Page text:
USSEC Participates in ISGA’s Second Mission to China
- General News
USSEC participated in the International Soy Growers Alliance (ISGA)’s second mission to China from April 20-23. USSEC chairman Laura Foell, American Soybean Association (ASA) chairman Wade Cowan and United Soybean Board (USB) chairman Bob Haselwood traveled to Beijing, along with USSEC CEO Jim Sutter, USSEC Marketing Director – Market Access/ Freedom to Trade (FTO) Rosalind Leeck and USSEC consultant Pablo Adreani. They joined farmers from Brazil, Argentina, and Paraguay as a united front through the ISGA.
The ISGA is comprised of growers and industry representatives from countries that supply over 95 percent of the world’s soybean production. Argentina, Brazil, Canada, Paraguay, Uruguay and the U.S. share a commitment to meet rapidly increasing world demand for quality and healthy soy products produced in a sustainable and environmentally-friendly manner. The ISGA is a single voice in opposing market restrictions and scientifically unsound non-tariff barriers to trade relating to health, environmental, chemical residues and biotechnology approvals, working to develop best agricultural and environmentally friendly practices for the entire feed and food chain.
“It’s no secret that soy is part of a global market,” stated Mr. Haselwood. “We need a coordinated effort across North America, South America and China to work toward timely international approvals for new biotech traits to grow a safe, reliable and abundant food supply that is profitable for both producers and consumers.”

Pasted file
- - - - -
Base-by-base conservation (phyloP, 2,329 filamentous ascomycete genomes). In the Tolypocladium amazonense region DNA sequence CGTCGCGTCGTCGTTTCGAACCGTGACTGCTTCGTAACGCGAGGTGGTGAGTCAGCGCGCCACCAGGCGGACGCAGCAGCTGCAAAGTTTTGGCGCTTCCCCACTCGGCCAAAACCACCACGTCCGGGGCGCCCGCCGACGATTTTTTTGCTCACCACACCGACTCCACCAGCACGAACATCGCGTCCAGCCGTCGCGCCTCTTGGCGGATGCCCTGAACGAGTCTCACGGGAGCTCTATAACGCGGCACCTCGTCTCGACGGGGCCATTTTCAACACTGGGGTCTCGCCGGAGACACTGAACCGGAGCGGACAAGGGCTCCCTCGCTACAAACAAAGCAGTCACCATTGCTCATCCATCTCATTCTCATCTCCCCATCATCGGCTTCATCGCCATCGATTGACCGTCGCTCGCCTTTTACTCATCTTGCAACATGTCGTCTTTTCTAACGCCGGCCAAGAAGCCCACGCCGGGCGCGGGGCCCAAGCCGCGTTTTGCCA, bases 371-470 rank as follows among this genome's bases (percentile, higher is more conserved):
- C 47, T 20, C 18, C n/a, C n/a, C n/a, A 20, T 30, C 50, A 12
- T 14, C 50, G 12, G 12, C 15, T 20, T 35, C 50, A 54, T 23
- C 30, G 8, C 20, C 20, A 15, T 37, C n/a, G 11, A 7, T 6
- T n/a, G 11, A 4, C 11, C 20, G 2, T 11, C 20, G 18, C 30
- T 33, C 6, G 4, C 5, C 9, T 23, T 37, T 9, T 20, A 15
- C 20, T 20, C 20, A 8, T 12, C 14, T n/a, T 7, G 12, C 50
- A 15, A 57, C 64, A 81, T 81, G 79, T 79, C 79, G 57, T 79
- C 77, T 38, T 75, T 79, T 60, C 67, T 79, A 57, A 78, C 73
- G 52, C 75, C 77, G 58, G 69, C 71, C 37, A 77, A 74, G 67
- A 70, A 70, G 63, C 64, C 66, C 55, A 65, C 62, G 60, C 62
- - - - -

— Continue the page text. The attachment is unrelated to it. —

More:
On April 21, the U.S. Soy team participated in the ISGA Forum Plenary Session where ISGA’s white paper, “The Potential Economic Impacts of Delayed Biotech Innovation in Soybeans” was presented. The next day, ISGA teams met with targeted Chinese governmental agencies to deliver the white paper, additionally meeting with ISGA members’ embassies. On the final day, an ISGA debrief and planning meeting was held where teams reported on their meetings with Chinese embassies and discussed future messages, strategies and ISGA activities in China. USSEC gave a presentation on a proposed joint ISGA project and talked about its American Professional Farm Women in China programs and its American Soy Farm website.
“The global supply chain is a powerful economic engine that benefits not only farmers and consumers, but stakeholders at each stage in between,” declared Mr. Cowan. “It is a point of pride for U.S. soybean farmers that the beans we grow produce an entire secondary economy of jobs in the U.S. and in each of our export markets. We’re also proud that our beans play such a key role in supporting economies as their citizens demand more meat protein, as is the case in China. Those benefits, however, can’t take place if the approvals process breaks down, and that’s why we’re over here, working to ensure that we have a system that works for both the Chinese and their import partners in the U.S. and South America.”
China leads the world as the largest soybean market and continues to be a growing market for U.S. Soy, consuming a total of 76.2 million metric tons (MMT) of soybeans in FY13, of which 59.9 MMT were imported from North and South America, accounting for 62.8 percent of the world’s soybean trade. China is also the largest importer of U.S. soybeans, purchasing 21.5 MMT of U.S. soybeans, accounting for 26.1 percent of U.S. soybean production in FY13 and 59.4 percent of total U.S. soybean exports. China imported a total of 1.41 MMT of soybean oil, accounting for 16.6 percent of world soybean oil trade, making China also the number one U.S. soybean oil importer with a total purchase of 207 thousand tons in FY13, which represented 22.1 percent of total U.S. soybean oil exports.
Ms. Foell concluded, “Timely, science-based approvals are crucial in ensuring increased productivity to meet global supply demands. This mission provided an opportunity for the world’s largest soy producers and consumers to learn that resolving approval delays will benefit everyone along the supply chain.”